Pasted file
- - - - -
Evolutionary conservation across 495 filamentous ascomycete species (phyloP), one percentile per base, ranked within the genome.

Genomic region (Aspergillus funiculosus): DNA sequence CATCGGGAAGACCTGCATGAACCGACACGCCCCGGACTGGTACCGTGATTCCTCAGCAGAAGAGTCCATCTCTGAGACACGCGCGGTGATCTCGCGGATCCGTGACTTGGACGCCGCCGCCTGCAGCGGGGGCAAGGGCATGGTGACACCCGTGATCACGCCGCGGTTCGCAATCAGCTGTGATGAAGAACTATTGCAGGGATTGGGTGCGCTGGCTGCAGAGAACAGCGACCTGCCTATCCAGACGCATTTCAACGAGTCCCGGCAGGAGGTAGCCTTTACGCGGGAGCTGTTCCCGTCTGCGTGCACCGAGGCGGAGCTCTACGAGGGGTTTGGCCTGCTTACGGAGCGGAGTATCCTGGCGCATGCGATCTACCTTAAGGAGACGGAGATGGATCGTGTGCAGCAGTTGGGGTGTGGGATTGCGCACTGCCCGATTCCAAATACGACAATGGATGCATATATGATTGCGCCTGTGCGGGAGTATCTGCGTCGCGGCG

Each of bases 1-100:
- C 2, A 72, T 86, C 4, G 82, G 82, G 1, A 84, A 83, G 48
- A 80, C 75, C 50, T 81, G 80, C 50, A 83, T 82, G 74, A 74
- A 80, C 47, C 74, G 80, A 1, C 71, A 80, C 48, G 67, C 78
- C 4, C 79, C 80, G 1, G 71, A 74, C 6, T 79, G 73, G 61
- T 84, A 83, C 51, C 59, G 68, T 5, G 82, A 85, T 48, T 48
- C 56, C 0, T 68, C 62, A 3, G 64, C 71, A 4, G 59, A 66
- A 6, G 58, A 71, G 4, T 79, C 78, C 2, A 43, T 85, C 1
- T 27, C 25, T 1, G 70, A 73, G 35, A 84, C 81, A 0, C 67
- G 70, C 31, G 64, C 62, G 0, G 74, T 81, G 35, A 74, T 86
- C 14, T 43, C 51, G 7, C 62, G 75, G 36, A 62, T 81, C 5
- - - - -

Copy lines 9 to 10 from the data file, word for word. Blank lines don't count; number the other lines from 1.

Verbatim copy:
- C 56, C 0, T 68, C 62, A 3, G 64, C 71, A 4, G 59, A 66
- A 6, G 58, A 71, G 4, T 79, C 78, C 2, A 43, T 85, C 1